Anthill is a tool that ensures a controlled build process and promotes the sharing of knowledge within an organization. Anthill performs a checkout from the source repository of the latest version of a project before every build and tags the repository with a unique build number after every build. It supports many reposistory adapters including: CVS (Concurrent Versions System), Visual Source Safe, Perforce, PVCS, StarTeam, MKSIntegrity, and FileSystem. Anthill also automatically updates a project intranet site with artifacts from the latest build. Anthill is an extension to the Apache-Ant project and is compatible with version 1.3, 1.4, and 1.5 of Ant.
AnthillPro is a build management and lifecycle automation server for the enterprise that makes the build and release process easy and efficient. As a continuous integration server, it can produce a new build for every developer check-in. The entire team can be alerted to problems via email or instant message. Each build can then be promoted to higher statuses, or deployed to various servers and environments using your scripts. At every step, AnthillPro records who did what to keep your auditors happy.
Antmod is a build management, release management, and repository management tool. Its implementation is an Ant-based extensible engine for retrieving, versioning, building, and deploying code to and from Subversion or CVS. It standardizes build files for Java projects and provides build plugins for various tasks. It also standardizes tagging and branching for both CVS and Subversion, and its module and repository management can also be used for non-Java projects. It greatly speeds up Java software development, promotes reuse of Java software, and standardizes the build-test- release cycle.
Aquamacs is a Mac-like version of the powerful Emacs text editor that runs as a standard OS X application. It features extensive customization that enables it to conform better with Apple's standard Human Interface Guidelines (HIG) than standard versions of the editor do. It provides a more Mac-like user experience than Carbon Emacs.
FishEye opens your source code repository to help you understand your code and keep tabs on the people who write it. It lets you view user activity, track code changes, and search and navigate through your repository from any Web browser. Nearly everything in your repository has its own URL, down to every single line of code for every revision. Files, branches, repositories, projects, and even people have their own activity stream. FishEye provides easy navigation, powerful search, historical reporting, configurable file annotation and diff views, changeset analysis, RSS feeds, and integration with JIRA, Crucible, Bamboo, Eclipse, and IntelliJ IDEA. FishEye works with Subversion, CVS, Perforce, Git or Mercurial.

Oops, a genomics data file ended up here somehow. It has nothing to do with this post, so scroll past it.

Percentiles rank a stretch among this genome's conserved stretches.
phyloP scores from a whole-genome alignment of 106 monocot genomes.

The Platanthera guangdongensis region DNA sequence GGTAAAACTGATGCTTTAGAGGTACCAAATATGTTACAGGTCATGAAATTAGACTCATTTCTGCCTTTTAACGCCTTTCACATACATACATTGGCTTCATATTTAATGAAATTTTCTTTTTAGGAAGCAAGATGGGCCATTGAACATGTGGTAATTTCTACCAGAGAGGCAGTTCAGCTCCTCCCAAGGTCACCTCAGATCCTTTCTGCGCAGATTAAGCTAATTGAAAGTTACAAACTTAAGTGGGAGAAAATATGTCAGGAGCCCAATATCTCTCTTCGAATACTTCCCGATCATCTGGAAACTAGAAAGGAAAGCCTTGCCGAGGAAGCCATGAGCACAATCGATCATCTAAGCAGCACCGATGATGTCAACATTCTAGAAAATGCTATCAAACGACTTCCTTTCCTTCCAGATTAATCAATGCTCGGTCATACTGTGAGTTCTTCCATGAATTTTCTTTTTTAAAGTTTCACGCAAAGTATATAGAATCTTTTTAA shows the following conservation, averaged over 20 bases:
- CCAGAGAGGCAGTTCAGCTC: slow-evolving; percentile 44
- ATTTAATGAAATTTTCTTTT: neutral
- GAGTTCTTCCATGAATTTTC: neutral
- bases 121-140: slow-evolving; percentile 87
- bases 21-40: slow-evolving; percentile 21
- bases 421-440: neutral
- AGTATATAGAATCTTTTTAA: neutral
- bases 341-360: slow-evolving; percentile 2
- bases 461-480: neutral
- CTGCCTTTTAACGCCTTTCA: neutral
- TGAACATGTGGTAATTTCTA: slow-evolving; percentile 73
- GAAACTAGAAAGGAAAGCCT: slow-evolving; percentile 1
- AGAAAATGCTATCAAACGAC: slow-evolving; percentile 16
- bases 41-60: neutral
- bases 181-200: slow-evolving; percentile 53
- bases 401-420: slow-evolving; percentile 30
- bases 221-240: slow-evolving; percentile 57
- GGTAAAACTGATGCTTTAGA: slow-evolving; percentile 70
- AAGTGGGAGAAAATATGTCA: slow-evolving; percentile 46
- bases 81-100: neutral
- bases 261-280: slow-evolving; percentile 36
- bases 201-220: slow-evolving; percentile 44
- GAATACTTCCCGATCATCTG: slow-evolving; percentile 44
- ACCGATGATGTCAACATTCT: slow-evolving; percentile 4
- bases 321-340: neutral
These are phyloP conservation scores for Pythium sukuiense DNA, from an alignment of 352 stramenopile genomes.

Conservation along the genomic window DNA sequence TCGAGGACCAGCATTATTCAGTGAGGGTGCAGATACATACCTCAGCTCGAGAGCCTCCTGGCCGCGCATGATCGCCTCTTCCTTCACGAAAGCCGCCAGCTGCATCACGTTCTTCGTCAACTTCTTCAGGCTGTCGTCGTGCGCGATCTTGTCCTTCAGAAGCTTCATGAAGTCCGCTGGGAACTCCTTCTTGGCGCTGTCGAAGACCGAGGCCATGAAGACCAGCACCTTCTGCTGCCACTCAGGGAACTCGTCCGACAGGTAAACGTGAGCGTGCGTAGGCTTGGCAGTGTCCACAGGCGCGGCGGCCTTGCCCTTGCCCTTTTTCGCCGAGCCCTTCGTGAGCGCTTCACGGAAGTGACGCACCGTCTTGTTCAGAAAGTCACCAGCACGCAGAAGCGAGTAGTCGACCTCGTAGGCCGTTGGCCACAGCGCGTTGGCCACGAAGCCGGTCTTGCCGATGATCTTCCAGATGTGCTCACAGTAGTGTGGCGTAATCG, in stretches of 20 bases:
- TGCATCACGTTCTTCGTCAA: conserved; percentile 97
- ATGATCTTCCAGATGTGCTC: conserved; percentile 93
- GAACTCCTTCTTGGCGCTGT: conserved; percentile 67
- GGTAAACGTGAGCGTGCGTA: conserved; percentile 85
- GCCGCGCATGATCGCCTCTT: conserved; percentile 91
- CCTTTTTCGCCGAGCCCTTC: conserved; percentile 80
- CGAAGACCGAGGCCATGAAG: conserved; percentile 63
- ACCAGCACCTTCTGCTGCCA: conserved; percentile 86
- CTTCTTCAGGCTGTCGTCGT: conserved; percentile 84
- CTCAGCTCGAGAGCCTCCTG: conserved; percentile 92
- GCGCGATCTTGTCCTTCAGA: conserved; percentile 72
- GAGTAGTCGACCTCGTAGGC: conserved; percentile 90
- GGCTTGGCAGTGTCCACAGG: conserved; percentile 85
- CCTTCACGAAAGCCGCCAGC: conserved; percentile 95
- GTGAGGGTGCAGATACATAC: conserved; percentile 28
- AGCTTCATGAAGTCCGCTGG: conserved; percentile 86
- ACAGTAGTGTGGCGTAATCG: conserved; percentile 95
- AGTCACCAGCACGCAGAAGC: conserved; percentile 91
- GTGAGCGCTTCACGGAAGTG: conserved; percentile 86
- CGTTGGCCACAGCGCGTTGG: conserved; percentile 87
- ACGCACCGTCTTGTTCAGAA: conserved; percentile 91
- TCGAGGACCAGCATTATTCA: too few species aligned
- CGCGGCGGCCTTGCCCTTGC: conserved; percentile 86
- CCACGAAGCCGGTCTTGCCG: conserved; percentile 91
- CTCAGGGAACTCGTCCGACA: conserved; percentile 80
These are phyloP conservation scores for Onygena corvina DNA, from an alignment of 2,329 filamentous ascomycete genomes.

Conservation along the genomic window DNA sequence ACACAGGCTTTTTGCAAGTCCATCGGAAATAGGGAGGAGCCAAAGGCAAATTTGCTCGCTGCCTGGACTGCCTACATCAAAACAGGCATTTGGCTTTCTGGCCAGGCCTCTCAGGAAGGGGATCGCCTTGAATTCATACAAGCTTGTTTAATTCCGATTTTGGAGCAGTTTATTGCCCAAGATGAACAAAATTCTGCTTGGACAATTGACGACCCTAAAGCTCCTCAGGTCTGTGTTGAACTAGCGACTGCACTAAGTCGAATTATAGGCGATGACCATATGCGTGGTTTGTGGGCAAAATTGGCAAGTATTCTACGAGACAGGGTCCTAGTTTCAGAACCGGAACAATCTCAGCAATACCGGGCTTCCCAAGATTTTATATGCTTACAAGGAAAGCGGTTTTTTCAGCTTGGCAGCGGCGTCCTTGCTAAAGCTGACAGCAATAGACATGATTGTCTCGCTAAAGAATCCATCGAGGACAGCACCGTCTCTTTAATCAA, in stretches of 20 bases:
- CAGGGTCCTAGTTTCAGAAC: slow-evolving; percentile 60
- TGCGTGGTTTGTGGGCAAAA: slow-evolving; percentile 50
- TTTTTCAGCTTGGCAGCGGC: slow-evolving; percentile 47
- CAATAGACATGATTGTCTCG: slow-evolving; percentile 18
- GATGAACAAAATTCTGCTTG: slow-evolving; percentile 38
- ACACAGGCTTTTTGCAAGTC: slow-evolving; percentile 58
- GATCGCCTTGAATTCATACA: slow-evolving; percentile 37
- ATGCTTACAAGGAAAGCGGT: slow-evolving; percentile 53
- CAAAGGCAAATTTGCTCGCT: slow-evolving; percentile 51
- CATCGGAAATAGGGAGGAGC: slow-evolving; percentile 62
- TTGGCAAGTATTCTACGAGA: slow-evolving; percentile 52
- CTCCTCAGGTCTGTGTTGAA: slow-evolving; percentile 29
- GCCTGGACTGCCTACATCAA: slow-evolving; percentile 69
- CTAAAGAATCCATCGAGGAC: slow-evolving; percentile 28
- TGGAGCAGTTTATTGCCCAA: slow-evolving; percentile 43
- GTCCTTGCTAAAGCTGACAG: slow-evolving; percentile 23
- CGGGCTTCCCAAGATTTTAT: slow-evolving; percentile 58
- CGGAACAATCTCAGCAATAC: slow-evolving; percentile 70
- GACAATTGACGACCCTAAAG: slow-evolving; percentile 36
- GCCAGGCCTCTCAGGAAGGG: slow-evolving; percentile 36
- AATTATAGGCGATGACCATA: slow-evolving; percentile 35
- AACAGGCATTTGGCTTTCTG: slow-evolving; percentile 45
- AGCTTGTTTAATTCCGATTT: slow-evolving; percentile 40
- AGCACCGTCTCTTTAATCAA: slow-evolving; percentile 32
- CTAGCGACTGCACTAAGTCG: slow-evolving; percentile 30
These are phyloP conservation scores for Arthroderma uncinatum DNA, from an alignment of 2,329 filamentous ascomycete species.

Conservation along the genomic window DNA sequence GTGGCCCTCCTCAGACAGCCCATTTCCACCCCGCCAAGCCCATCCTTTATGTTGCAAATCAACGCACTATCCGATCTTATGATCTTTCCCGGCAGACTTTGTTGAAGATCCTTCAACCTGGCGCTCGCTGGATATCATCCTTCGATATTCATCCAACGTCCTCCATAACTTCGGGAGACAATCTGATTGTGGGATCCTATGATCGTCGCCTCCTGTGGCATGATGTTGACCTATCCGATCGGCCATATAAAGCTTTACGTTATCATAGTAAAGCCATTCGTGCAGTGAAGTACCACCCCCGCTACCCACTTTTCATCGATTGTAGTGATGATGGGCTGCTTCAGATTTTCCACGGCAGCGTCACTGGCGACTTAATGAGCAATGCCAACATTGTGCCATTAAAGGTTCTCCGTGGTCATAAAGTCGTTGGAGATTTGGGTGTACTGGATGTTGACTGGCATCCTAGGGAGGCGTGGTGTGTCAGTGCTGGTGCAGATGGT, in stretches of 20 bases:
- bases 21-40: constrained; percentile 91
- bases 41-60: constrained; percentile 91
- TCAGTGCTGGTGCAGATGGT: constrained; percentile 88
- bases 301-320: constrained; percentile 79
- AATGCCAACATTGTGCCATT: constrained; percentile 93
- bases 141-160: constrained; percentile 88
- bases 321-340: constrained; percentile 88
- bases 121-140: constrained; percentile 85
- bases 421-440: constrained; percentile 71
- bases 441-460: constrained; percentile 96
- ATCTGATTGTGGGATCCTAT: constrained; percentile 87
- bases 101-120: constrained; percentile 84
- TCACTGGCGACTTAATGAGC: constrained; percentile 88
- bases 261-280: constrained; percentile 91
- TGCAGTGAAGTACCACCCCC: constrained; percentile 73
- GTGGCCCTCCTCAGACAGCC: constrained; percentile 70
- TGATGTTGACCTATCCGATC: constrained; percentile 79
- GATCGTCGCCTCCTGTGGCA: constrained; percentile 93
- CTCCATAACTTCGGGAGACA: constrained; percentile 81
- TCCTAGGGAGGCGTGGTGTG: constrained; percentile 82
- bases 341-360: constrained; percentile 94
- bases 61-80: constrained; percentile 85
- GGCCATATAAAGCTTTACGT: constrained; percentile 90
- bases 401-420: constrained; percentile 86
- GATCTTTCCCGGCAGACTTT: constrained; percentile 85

CVS is a version control system, which allows you to keep old versions of files (usually source code), keep a log of who, when, and why changes occurred, etc., like RCS or SCCS. Unlike the simpler systems, CVS does not just operate on one file at a time or one directory at a time, but operates on hierarchical collections of directories consisting of version controlled files. CVS helps to manage releases and to control the concurrent editing of source files among multiple authors. CVS allows triggers to enable/log/control various operations and works well over a wide area network.
The CVS Accesslist Patch is a safe way to keep users accessing only the modules you specify. It works simply: A person is only able to perform CVS operations if he has a copy of the original module on his machine. It has a configuration file under the CVSROOT tree; in this file, you specify which user will be able to access the modules in your repository.